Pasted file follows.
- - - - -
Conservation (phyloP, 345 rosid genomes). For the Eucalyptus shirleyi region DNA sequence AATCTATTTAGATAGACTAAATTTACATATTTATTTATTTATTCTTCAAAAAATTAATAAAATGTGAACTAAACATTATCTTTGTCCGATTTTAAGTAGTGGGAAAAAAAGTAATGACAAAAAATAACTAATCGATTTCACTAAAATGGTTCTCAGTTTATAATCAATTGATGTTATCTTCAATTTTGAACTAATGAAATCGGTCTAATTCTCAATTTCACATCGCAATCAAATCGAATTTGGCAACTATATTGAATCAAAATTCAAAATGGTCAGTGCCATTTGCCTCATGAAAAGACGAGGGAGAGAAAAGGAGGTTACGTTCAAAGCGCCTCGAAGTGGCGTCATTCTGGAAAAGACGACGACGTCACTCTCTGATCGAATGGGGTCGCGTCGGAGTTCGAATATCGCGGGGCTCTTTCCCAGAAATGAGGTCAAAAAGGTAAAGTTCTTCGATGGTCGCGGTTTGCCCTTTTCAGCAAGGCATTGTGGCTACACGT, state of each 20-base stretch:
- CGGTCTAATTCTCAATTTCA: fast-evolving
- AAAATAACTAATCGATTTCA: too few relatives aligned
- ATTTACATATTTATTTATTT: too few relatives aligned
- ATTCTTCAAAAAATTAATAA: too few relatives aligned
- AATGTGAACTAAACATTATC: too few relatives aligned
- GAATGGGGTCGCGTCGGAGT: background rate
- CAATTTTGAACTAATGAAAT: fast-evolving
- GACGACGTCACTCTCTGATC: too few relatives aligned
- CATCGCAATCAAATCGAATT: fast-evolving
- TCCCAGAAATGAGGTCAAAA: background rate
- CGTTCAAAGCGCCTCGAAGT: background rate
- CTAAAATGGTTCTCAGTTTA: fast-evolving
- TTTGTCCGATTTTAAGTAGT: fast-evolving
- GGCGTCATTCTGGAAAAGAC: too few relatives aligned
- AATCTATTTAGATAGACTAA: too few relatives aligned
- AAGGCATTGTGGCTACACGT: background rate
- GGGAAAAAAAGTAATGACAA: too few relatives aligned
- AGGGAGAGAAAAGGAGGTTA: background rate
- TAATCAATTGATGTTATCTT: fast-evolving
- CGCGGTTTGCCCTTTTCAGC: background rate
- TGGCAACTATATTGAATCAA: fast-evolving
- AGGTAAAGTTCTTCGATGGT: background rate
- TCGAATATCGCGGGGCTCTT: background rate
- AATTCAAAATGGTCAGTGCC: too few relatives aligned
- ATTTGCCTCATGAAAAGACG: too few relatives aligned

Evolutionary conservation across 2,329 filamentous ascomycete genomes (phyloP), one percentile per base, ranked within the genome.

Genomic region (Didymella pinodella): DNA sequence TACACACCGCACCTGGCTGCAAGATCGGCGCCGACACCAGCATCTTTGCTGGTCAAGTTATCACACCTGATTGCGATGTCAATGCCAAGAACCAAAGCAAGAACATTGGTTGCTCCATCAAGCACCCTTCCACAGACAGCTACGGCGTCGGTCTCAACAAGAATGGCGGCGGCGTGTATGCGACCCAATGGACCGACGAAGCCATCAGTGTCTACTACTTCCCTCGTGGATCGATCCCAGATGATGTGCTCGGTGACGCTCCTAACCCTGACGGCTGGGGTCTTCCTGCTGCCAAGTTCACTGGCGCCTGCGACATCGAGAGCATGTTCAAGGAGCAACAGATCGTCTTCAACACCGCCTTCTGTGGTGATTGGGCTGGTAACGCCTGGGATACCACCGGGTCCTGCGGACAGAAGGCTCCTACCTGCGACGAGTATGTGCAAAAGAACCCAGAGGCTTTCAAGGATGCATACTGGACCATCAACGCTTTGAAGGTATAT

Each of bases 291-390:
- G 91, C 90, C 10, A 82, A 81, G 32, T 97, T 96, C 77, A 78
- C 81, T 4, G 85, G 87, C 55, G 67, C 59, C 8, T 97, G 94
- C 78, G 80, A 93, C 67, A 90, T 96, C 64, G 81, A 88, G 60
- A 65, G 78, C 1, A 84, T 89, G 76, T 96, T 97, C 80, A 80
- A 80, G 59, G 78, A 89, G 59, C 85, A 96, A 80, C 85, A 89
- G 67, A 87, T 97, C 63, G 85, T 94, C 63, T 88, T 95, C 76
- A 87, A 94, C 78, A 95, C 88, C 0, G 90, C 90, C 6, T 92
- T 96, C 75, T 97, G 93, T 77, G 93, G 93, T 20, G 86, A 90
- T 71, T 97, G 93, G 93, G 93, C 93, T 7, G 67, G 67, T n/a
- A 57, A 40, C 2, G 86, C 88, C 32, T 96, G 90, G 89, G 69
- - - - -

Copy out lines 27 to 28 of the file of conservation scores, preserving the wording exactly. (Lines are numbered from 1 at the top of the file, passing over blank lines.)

Evolutionary conservation across 2,329 filamentous ascomycete genomes (phyloP), one percentile per base, ranked within the genome.

Genomic region (Didymella pinodella): DNA sequence TACACACCGCACCTGGCTGCAAGATCGGCGCCGACACCAGCATCTTTGCTGGTCAAGTTATCACACCTGATTGCGATGTCAATGCCAAGAACCAAAGCAAGAACATTGGTTGCTCCATCAAGCACCCTTCCACAGACAGCTACGGCGTCGGTCTCAACAAGAATGGCGGCGGCGTGTATGCGACCCAATGGACCGACGAAGCCATCAGTGTCTACTACTTCCCTCGTGGATCGATCCCAGATGATGTGCTCGGTGACGCTCCTAACCCTGACGGCTGGGGTCTTCCTGCTGCCAAGTTCACTGGCGCCTGCGACATCGAGAGCATGTTCAAGGAGCAACAGATCGTCTTCAACACCGCCTTCTGTGGTGATTGGGCTGGTAACGCCTGGGATACCACCGGGTCCTGCGGACAGAAGGCTCCTACCTGCGACGAGTATGTGCAAAAGAACCCAGAGGCTTTCAAGGATGCATACTGGACCATCAACGCTTTGAAGGTATAT